Its a bit late at night for me to list things, but I will when I rack my brains. I have probably forgot more terminologies than I care to remember simply due to the fact that I heard the same thing described so many different ways, the the same description used for so many different things.

    The most common one I like is 'You do like Dis and I do like Dat'

    Best regards

  7. Citom

    Citom Witless Wonder

    Just ask and I'll attempt to translate.
    Credentials: Born and bred in the Philippines... Fluent Filipino (Tagalog) speaker with Cebuano speaking wife and Pangasinan speaking Father..
  8. shootodog

    shootodog restless native

    what happened to our glossary? the sticky?
  9. ap Oweyn

    ap Oweyn Ret. Supporter

    Don't know. Maybe they cleaned house after the recent technical troubles. I remember the FAQ, which is still there.
  10. ap Oweyn

    ap Oweyn Ret. Supporter

    Largo Mano
    Style: General term, though there are styles called "Largo Mano" (most notably the style of GM Leo Giron)
    Teacher or Training Group: General term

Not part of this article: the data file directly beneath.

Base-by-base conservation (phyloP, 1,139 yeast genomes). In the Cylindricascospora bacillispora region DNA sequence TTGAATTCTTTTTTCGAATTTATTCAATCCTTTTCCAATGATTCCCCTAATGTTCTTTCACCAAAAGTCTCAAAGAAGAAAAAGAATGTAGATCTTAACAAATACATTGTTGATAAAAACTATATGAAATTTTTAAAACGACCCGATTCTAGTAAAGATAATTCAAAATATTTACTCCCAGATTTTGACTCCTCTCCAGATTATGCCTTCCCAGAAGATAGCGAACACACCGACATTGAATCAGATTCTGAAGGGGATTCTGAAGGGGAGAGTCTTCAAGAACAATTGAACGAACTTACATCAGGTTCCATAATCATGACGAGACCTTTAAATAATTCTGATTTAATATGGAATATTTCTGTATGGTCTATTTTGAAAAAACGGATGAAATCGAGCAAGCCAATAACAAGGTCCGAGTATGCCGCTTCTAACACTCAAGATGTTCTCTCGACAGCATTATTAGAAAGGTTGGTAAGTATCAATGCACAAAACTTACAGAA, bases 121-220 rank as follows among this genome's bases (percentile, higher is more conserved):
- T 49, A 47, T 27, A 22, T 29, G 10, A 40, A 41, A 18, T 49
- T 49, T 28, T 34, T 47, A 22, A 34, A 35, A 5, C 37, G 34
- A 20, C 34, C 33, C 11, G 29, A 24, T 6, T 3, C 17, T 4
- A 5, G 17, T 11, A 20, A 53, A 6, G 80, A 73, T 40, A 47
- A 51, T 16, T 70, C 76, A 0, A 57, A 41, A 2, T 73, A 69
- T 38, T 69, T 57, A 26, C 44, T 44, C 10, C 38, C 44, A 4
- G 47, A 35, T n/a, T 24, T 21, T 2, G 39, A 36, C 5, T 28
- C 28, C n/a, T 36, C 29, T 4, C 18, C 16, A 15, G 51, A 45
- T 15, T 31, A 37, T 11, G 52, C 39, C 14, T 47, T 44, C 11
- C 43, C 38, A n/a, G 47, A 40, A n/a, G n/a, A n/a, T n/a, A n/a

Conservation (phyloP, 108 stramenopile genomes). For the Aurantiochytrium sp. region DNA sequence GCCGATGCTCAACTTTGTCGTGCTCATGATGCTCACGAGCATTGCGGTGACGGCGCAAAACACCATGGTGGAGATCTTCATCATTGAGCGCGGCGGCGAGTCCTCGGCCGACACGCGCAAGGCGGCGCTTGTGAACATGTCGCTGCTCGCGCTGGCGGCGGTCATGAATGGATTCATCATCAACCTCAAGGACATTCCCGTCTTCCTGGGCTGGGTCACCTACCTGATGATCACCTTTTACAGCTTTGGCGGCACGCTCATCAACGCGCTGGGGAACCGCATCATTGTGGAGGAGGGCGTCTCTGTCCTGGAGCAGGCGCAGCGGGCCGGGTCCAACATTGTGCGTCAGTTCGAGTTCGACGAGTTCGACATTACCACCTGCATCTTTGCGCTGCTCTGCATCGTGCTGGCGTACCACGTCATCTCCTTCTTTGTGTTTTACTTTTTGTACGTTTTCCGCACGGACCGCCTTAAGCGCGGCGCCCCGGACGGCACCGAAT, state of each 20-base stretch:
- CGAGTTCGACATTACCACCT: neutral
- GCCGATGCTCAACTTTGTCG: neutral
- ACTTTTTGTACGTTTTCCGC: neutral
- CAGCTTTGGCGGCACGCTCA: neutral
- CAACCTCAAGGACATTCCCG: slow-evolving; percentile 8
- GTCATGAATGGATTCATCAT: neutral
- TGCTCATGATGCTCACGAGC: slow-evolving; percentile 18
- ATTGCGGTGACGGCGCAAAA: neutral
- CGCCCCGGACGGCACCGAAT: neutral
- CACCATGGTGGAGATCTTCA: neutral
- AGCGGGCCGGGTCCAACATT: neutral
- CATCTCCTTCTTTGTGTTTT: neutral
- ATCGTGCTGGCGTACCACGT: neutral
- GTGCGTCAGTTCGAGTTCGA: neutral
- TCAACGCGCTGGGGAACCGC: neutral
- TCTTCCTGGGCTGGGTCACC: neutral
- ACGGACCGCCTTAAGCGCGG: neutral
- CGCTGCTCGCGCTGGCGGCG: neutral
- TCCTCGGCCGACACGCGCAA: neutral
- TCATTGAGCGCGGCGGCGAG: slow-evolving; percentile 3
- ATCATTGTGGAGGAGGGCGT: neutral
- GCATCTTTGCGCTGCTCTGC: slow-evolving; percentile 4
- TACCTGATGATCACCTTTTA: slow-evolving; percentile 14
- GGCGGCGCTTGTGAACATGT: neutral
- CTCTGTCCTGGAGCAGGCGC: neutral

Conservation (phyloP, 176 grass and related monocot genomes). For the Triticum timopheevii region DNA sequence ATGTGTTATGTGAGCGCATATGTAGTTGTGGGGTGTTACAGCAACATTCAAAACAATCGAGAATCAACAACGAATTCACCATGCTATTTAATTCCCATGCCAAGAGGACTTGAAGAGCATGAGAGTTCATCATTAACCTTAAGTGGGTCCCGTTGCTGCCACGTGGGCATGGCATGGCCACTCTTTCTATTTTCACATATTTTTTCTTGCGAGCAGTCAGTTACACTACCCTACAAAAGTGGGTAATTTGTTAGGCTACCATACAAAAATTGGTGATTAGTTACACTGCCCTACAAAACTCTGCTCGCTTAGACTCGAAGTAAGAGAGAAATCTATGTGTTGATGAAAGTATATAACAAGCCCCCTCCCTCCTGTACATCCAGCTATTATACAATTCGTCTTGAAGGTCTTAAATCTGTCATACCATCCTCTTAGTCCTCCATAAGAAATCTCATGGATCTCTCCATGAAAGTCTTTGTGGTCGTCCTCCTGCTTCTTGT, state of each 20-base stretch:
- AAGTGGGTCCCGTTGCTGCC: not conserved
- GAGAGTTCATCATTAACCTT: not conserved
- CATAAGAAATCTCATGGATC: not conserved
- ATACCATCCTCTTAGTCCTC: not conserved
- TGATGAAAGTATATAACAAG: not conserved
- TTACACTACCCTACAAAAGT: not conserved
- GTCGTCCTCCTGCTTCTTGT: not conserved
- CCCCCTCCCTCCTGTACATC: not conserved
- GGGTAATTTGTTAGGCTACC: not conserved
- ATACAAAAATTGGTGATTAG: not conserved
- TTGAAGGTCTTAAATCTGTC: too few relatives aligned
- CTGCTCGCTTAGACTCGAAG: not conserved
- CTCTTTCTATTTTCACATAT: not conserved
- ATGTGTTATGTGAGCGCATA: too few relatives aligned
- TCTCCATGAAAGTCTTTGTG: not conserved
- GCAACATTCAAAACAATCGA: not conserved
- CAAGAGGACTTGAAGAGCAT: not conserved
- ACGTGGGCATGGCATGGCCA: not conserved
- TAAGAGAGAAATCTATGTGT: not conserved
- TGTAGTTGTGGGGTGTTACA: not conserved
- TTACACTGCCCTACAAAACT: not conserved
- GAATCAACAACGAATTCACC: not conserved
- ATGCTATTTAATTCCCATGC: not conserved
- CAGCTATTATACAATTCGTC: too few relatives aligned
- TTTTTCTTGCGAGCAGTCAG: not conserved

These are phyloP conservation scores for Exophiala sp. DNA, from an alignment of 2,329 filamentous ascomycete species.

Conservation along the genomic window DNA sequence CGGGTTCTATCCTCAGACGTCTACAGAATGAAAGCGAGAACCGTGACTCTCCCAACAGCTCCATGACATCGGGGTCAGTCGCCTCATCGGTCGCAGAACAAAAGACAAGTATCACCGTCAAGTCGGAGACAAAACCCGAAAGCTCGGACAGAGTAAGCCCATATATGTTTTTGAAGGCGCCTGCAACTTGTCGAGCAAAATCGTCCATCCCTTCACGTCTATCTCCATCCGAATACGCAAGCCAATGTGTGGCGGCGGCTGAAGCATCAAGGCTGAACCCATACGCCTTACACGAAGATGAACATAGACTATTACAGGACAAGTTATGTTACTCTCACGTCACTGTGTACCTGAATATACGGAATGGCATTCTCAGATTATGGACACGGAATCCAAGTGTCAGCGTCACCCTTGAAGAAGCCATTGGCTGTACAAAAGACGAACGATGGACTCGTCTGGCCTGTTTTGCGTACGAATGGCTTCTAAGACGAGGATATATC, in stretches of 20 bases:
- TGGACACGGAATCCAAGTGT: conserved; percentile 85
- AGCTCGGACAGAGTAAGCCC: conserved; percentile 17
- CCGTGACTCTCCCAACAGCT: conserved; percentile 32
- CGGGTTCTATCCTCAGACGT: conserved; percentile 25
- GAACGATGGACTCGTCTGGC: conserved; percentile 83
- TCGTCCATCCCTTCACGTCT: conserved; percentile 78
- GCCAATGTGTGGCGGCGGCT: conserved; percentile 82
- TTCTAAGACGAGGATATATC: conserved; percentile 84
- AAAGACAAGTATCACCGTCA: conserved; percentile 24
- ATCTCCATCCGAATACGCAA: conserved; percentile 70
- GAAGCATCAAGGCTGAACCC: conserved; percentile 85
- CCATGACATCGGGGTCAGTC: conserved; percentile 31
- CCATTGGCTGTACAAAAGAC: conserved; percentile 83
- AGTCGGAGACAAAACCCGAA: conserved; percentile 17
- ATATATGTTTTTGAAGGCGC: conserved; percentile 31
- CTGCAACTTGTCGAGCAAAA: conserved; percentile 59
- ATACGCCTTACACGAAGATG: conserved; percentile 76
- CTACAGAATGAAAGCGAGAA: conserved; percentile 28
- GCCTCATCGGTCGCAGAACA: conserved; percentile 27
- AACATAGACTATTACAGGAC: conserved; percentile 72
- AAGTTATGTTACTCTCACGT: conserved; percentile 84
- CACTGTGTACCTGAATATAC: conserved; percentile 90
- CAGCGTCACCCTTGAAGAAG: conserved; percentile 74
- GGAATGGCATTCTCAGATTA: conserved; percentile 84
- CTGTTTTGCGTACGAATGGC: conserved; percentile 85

Derivation: From the Spanish for "long hand"

    Refers to the long range, usually determined as the range at which an opponent can't hit your body but you can hit his extremeties (and, by extension, he can hit yours). Characterized by less punyo (butt of the stick) and less involvement by the secondary hand.

  11. shootodog

    shootodog restless native

    general terms:

    laban laro = sparring
    laro = to play (usually means to fight/ spar)
    sabak = to try or to test or to enter a fight
    subok = to test. usually this refers to a fight.
  12. flo0d

    flo0d Dingo

    Term: Sinawali
    Source style: Diamondback Eskrima
    Teacher: Greg Henderson
    Definition: Weaving
    Timeframe: 5 years ago
  13. flo0d

    flo0d Dingo

  14. ap Oweyn

    ap Oweyn Ret. Supporter

    Depends on who you ask. I'll let a more knowledgeable Modern Arnis player to do a proper entry. But in Modern Arnis, tapi tapi refers to a counter-for-counter (contra y contra)-style drill done with single stick and incorporating flows, traps, and empty hand counters.